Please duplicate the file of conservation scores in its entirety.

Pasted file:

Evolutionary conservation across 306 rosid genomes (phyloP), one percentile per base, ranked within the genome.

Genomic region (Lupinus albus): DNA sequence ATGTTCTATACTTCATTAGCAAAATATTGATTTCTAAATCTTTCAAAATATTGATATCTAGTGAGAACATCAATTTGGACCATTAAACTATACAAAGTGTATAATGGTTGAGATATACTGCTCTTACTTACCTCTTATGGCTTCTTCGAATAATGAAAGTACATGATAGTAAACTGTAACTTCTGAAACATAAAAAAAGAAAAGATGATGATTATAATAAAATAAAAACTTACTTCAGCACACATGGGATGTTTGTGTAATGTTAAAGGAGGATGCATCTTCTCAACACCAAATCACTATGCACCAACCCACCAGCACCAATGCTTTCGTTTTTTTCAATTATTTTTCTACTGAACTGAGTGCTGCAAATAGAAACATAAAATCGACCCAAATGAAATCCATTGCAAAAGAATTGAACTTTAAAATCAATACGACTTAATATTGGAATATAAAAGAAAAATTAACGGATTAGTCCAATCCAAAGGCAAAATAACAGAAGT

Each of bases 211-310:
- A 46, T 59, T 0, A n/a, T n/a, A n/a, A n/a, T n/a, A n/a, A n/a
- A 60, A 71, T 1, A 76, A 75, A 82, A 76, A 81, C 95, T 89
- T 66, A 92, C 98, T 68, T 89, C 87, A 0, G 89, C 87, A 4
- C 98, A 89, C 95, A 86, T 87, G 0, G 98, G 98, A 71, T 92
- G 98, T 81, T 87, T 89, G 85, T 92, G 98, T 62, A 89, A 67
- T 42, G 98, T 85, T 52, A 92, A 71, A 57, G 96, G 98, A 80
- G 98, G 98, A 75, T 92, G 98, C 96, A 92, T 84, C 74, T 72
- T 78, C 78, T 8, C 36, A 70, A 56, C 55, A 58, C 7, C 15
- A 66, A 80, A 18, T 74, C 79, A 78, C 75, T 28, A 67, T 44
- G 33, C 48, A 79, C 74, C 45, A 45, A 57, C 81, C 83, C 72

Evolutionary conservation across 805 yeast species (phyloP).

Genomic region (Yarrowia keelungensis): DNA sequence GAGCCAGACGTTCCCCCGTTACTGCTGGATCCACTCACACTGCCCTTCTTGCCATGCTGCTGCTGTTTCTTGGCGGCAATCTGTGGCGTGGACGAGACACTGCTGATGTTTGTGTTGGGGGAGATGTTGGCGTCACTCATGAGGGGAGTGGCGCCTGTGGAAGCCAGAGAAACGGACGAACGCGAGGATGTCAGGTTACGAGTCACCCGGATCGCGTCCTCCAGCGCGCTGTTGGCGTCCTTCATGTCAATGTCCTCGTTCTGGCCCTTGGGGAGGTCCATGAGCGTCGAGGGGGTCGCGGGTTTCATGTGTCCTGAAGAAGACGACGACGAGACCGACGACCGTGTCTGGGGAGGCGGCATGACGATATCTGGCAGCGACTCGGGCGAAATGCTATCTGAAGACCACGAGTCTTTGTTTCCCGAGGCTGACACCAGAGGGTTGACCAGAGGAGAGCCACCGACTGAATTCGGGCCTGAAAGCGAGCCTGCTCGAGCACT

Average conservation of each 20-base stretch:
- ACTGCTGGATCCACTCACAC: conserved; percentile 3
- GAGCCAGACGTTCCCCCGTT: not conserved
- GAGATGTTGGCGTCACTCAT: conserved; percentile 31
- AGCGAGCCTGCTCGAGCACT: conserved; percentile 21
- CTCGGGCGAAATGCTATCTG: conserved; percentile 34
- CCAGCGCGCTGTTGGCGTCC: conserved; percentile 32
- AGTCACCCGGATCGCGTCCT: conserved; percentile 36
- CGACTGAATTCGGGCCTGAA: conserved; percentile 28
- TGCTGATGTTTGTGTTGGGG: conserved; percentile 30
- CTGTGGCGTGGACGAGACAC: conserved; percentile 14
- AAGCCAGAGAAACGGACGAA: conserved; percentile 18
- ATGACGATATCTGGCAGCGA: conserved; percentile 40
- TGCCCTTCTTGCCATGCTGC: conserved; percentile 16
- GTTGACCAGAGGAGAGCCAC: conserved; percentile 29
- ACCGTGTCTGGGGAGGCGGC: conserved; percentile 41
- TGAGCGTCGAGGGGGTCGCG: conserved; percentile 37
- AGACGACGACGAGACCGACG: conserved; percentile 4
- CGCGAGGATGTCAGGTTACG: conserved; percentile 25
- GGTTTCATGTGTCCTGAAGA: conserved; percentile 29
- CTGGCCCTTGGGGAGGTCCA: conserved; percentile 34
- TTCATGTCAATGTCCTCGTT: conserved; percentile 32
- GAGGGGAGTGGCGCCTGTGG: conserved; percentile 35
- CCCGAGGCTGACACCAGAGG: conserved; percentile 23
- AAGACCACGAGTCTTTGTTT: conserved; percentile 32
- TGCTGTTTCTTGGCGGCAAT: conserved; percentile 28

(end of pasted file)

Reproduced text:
Evolutionary conservation across 306 rosid genomes (phyloP), one percentile per base, ranked within the genome.

Genomic region (Lupinus albus): DNA sequence ATGTTCTATACTTCATTAGCAAAATATTGATTTCTAAATCTTTCAAAATATTGATATCTAGTGAGAACATCAATTTGGACCATTAAACTATACAAAGTGTATAATGGTTGAGATATACTGCTCTTACTTACCTCTTATGGCTTCTTCGAATAATGAAAGTACATGATAGTAAACTGTAACTTCTGAAACATAAAAAAAGAAAAGATGATGATTATAATAAAATAAAAACTTACTTCAGCACACATGGGATGTTTGTGTAATGTTAAAGGAGGATGCATCTTCTCAACACCAAATCACTATGCACCAACCCACCAGCACCAATGCTTTCGTTTTTTTCAATTATTTTTCTACTGAACTGAGTGCTGCAAATAGAAACATAAAATCGACCCAAATGAAATCCATTGCAAAAGAATTGAACTTTAAAATCAATACGACTTAATATTGGAATATAAAAGAAAAATTAACGGATTAGTCCAATCCAAAGGCAAAATAACAGAAGT

Each of bases 211-310:
- A 46, T 59, T 0, A n/a, T n/a, A n/a, A n/a, T n/a, A n/a, A n/a
- A 60, A 71, T 1, A 76, A 75, A 82, A 76, A 81, C 95, T 89
- T 66, A 92, C 98, T 68, T 89, C 87, A 0, G 89, C 87, A 4
- C 98, A 89, C 95, A 86, T 87, G 0, G 98, G 98, A 71, T 92
- G 98, T 81, T 87, T 89, G 85, T 92, G 98, T 62, A 89, A 67
- T 42, G 98, T 85, T 52, A 92, A 71, A 57, G 96, G 98, A 80
- G 98, G 98, A 75, T 92, G 98, C 96, A 92, T 84, C 74, T 72
- T 78, C 78, T 8, C 36, A 70, A 56, C 55, A 58, C 7, C 15
- A 66, A 80, A 18, T 74, C 79, A 78, C 75, T 28, A 67, T 44
- G 33, C 48, A 79, C 74, C 45, A 45, A 57, C 81, C 83, C 72

Evolutionary conservation across 805 yeast species (phyloP).

Genomic region (Yarrowia keelungensis): DNA sequence GAGCCAGACGTTCCCCCGTTACTGCTGGATCCACTCACACTGCCCTTCTTGCCATGCTGCTGCTGTTTCTTGGCGGCAATCTGTGGCGTGGACGAGACACTGCTGATGTTTGTGTTGGGGGAGATGTTGGCGTCACTCATGAGGGGAGTGGCGCCTGTGGAAGCCAGAGAAACGGACGAACGCGAGGATGTCAGGTTACGAGTCACCCGGATCGCGTCCTCCAGCGCGCTGTTGGCGTCCTTCATGTCAATGTCCTCGTTCTGGCCCTTGGGGAGGTCCATGAGCGTCGAGGGGGTCGCGGGTTTCATGTGTCCTGAAGAAGACGACGACGAGACCGACGACCGTGTCTGGGGAGGCGGCATGACGATATCTGGCAGCGACTCGGGCGAAATGCTATCTGAAGACCACGAGTCTTTGTTTCCCGAGGCTGACACCAGAGGGTTGACCAGAGGAGAGCCACCGACTGAATTCGGGCCTGAAAGCGAGCCTGCTCGAGCACT

Average conservation of each 20-base stretch:
- ACTGCTGGATCCACTCACAC: conserved; percentile 3
- GAGCCAGACGTTCCCCCGTT: not conserved
- GAGATGTTGGCGTCACTCAT: conserved; percentile 31
- AGCGAGCCTGCTCGAGCACT: conserved; percentile 21
- CTCGGGCGAAATGCTATCTG: conserved; percentile 34
- CCAGCGCGCTGTTGGCGTCC: conserved; percentile 32
- AGTCACCCGGATCGCGTCCT: conserved; percentile 36
- CGACTGAATTCGGGCCTGAA: conserved; percentile 28
- TGCTGATGTTTGTGTTGGGG: conserved; percentile 30
- CTGTGGCGTGGACGAGACAC: conserved; percentile 14
- AAGCCAGAGAAACGGACGAA: conserved; percentile 18
- ATGACGATATCTGGCAGCGA: conserved; percentile 40
- TGCCCTTCTTGCCATGCTGC: conserved; percentile 16
- GTTGACCAGAGGAGAGCCAC: conserved; percentile 29
- ACCGTGTCTGGGGAGGCGGC: conserved; percentile 41
- TGAGCGTCGAGGGGGTCGCG: conserved; percentile 37
- AGACGACGACGAGACCGACG: conserved; percentile 4
- CGCGAGGATGTCAGGTTACG: conserved; percentile 25
- GGTTTCATGTGTCCTGAAGA: conserved; percentile 29
- CTGGCCCTTGGGGAGGTCCA: conserved; percentile 34
- TTCATGTCAATGTCCTCGTT: conserved; percentile 32
- GAGGGGAGTGGCGCCTGTGG: conserved; percentile 35
- CCCGAGGCTGACACCAGAGG: conserved; percentile 23
- AAGACCACGAGTCTTTGTTT: conserved; percentile 32
- TGCTGTTTCTTGGCGGCAAT: conserved; percentile 28